O'Mahony (No.3) family genealogy

The following pedigree of the senior branch of this family has been copied from the Genealogical MSS. at Lambeth:

107. Maolmoradh: son of Bran; living in 1014. King of Munster in 965.

108. Cian (2): his son; married Sadhbh, dau. of Brian Boroimhe by his third wife, Gormliath.

109. Mahon: his son; a quo O'Mahony; had two sons—Dermod, and Donogh of Muscry.

110. Dermod; his son.

111. Conor: his son.

112. Dermod: his son; m. a dau. of Donal Caomh MacCarthy Reagh; living in 1311.

113. Donogh, of Iveagh: his son.

114. Conor: his son.

115. Dermod Mór: his son.

116. Finin: his son.

117. Donal; his son.

118. Dermod Ronsaghe: his son; had two sons—Finin; and Maolmoradh.

119. Finin: his son.

120. Donal: his son.

121. Dermod: his son; had four sons:—1. Finin; 2. Conor Kittog of Ardinterran; 3. Donogh Mór of Dunmanus; and 4. Donal of Dunbeacon, whose issue has been extinct.

(122). 1. Finin of Rosbrin, m. a dau. of O'Donoghue Mór, by whom she had Donal, and a dau. m. to Conor MacCormac O'Driscoll.

(123). Donal: son of Finin, (124) Conor: son of Donal, (125) Donal: son of Donal, (126) Teige: son of Donal.

(122). 3. Donogh Mór of Dunmanus, had a son (123) Teige; Teige had a son (124) Donogh; and Donogh had a son (125) Donal.

122. Conor Kittog of Ardinterran: son of Dermod; m. a daughter of O'Dowd, by whom he had issue—1. Conor Fionn; 2. Finin Caol; 3. David; 4. Dermod; and 5. a dau. m. to Owen, son of Maolmuire MacSwiney.

(123). 2. Finin Caol had a son (124) Donal, who had a son (125) Conor.

(123). 3. David had a son (124) Conor, who had a son (125) Finin.

123. Conor Fionn: his son; m. Ellen, base dau. of Donal MacFinin MacCarthy Reagh; d. 1513; had issue—1. Conor Fion Oge; 2. Dermod, d. s. p.; 3. Finin of Crogan; 4. Donal Bhade; and 5. Joanna, who m. twice, first to Conor MacFinin O'Driscoll, and secondly to O'Mahony Dubh of Carbery.

3. (124) Finin of Crogan, who had a son, (125) Donal, living in 1600.

4. (124) Donal Bhade, m. a dau. of O'Mahony of Carbery by whom he had (125) Conor Bhade, who m. twice—first the dau. of O'Mahony of Carbery by whom he had (126) Conor; and secondly to the dau. of Edmond MacSwiney.

124. Connor Fionn Oge: his son; m. Ellen, dau. of O'Mahony of Carbery, by whom he had—1. Conor; 2. Dermod; 3. Maurice; 4. Finin; and 5. a dau. who was Concubine to Sir Eoghan O'Sullivan.

125. Connor, his son; attended the memorable parliament convened by Perrott in Dublin, 1583. From this Conor descended the O'Mahony's Fionn, several of whom served in the army of the English King James II., and in the Irish Brigade in the service of the French King Louis XIV.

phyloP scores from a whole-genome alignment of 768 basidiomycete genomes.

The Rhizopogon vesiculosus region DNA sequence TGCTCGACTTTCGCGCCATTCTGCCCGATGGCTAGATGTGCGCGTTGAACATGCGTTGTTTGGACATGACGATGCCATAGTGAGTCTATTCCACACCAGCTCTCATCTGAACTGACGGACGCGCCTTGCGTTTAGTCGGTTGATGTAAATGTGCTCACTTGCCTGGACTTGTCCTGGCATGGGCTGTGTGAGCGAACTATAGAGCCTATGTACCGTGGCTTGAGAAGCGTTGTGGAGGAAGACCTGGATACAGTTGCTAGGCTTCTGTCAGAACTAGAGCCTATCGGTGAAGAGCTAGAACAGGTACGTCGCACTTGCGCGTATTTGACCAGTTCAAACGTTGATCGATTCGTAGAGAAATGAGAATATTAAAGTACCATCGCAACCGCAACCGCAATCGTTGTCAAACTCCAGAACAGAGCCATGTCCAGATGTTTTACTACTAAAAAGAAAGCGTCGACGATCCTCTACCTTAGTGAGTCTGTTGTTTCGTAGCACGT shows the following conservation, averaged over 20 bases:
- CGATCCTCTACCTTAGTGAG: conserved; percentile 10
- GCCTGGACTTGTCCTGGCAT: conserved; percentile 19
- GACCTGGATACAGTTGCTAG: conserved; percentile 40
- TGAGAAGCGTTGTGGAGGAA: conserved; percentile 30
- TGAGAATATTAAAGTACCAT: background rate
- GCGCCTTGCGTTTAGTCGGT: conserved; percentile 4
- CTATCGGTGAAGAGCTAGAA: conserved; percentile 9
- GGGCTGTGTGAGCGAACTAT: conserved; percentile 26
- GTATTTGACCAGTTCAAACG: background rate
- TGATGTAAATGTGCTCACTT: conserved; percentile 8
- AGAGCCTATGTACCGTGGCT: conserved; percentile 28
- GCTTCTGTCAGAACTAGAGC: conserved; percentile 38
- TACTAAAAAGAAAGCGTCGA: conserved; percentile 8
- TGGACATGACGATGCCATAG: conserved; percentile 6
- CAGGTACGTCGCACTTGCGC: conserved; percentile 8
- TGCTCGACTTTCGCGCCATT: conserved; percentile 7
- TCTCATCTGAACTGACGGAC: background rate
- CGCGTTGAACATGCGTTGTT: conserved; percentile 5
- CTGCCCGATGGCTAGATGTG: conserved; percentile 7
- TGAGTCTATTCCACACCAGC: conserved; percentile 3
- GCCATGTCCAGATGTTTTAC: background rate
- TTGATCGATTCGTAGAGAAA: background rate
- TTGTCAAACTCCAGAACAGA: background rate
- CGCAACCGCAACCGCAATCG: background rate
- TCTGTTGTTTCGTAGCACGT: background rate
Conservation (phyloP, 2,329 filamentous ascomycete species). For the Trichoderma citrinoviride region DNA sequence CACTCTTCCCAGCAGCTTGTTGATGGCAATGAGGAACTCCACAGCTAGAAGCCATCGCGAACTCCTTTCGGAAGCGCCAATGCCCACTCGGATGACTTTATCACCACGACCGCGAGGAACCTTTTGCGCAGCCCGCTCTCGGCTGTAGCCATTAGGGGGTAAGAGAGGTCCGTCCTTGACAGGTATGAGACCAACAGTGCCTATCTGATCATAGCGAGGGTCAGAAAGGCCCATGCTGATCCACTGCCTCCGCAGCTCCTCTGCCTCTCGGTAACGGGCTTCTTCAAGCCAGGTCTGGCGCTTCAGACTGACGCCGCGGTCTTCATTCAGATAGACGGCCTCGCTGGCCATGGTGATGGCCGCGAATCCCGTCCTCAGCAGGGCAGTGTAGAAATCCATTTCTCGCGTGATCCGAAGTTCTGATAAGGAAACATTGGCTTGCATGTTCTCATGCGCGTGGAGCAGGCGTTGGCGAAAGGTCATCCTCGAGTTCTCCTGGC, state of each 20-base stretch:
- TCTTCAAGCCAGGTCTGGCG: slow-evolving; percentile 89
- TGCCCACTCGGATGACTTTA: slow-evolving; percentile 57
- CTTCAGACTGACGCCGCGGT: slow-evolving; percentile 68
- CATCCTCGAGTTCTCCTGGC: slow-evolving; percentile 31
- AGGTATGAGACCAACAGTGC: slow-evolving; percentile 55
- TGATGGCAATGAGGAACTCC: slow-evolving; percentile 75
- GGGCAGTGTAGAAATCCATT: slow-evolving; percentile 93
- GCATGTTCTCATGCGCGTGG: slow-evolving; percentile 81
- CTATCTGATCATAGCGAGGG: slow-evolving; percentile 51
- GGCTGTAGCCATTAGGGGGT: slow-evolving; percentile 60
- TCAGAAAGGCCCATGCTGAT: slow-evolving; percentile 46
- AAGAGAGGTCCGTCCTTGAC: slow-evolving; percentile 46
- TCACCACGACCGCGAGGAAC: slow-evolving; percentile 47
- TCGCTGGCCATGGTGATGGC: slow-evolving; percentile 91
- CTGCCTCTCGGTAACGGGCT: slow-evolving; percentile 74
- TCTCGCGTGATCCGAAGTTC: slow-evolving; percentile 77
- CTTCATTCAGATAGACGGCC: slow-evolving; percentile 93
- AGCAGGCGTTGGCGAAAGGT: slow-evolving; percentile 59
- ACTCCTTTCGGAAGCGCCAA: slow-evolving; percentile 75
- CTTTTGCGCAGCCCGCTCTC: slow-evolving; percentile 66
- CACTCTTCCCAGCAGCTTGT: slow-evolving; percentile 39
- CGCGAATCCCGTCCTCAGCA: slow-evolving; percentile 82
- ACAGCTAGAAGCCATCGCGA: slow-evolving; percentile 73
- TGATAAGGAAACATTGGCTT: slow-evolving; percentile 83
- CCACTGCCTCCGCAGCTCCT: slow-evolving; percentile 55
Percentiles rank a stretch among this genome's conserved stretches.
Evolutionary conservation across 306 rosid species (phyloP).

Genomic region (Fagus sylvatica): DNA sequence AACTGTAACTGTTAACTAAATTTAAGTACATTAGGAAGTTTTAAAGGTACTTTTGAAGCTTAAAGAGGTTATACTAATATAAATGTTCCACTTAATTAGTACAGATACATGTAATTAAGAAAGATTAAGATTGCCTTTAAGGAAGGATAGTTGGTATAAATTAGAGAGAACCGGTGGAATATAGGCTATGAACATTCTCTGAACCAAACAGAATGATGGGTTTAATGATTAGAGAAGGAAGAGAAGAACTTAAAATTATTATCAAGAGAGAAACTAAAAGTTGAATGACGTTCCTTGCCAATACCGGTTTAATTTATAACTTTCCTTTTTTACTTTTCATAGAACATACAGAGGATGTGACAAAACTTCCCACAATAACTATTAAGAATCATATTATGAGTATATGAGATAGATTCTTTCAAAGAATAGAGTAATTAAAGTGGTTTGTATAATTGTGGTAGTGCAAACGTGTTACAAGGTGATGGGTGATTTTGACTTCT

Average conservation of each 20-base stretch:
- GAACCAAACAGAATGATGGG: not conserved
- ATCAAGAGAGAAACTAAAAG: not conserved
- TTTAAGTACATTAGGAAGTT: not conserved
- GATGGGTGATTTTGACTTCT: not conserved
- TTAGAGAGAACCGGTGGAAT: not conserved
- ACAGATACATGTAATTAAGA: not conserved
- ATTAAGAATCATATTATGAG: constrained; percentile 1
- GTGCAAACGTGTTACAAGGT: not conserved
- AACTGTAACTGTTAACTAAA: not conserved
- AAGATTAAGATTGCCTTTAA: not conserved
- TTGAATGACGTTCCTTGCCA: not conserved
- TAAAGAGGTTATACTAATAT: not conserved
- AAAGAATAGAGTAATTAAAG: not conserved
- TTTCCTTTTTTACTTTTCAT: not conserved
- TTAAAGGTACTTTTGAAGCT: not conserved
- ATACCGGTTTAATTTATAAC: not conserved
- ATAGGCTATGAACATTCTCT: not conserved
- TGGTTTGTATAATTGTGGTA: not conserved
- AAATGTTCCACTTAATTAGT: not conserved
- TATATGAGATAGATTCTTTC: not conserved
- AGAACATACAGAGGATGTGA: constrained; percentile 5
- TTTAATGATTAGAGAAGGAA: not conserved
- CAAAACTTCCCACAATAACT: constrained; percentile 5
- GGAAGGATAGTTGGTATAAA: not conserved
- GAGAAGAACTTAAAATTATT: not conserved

The O'Mahonys possessed Hy-Eachach Mumhan, now the barony of Iveagh, in the south-west of the county of Cork; Cineal-mBeice, now the barony of Kinalmeaky; Cineal-Aodh, now the barony of Kinalea; Tiobrad, in the barony of Iveragh, county of Kerry, from the chiefs of this district are descended the O'Mahonys of Dunloe, represented in 1864 by Daniel O'Mahony. The O'Mahony of Castle Quin—Myles, son of Cian, son of Myles, son of Cian—descended from Conor O'Mahony of Kinalmeaky who lost his estates in the Desmond wars, thence he removed to Kerry; and the O'Mahony of Dromore Castle—Denis, son of Richard-John, son of Denis, son of John—from Dermod O'Mahony, who fought and fell on the field of Aughrim on the side of James (Stuart) II., King of England.

We believe the present representatives (1886) of Cian, Prince of Kinalmeaky, are John (Cian) O'Mahony of Clothduff, barony of Muscry, whose brothers are Rev. Michael O'Mahony, C.C., Upper Glanmire, and Rev. Denis O'Mahony, C.C., Nucestown, Enniskean, county Cork. The eldest representative is Jeremiah O'Mahony, of Shanacloyne, parish of Templemartin, and barony of Kinalmeaky, aged 100 years, whose sons are John of Curravordy, and Bartholomew of Shanacloyne, both married and have many children.

Cian, No. 108 above, had his residence in a strongly fortified fort, now called Cathair Mór, in the townland of Gurranes, barony of Kinalmeaky; this fort is nearly entire, of a circular form, and surrounded by three embankments and a deep fosse; there are traces of a second fosse. A few paces to the west of Cathair Mór is another fort called Lios na m-ban or the fort of the women; here the Princess Sadhbh held her court: and to the east and south-east of Cathair Mór, are the remains of other forts of a smaller size, the residence of the military and civil dependants of Cian. Another fortified residence of the O'Mahonys was Grian-na-hunic (now Mossgrove) in Kinalmeaky, which was dismantled some few years ago for materials to erect a farm house and offices, by a farmer named Desmond. Tradition relates this fortification and surrounding country to have been possessed by a Colonel, Donal O'Mahony, a remote ancestor of the O'Mahonys of Clothduff and Shanacloyne. There are ample grounds to show that this family possessed nearly all the country occupied at a later date by the MacCarthys Reagh, Glas, Duna, and part of Muscry, together with that taken by the O'Sullivans.

The O'Mahonys had castles at Rathlin (now Lord Bandon's castle); Ardinterran (now Ardintenant); Ringmahon; Dunbeacon; Dunmanus; Rosbrin; Blackcastle (Schull); Ballydevlin (Kilmore); Dromdeely (county Limerick); and Ballymodan (East Carbery).

The last Prince of Rathlin was Connor O'Mahony of Kinalmeaky, who at the age of 23 years fought and fell on the National side in the Desmond wars: he left issue, who are now, mostly farmers on the soil of their ancestors.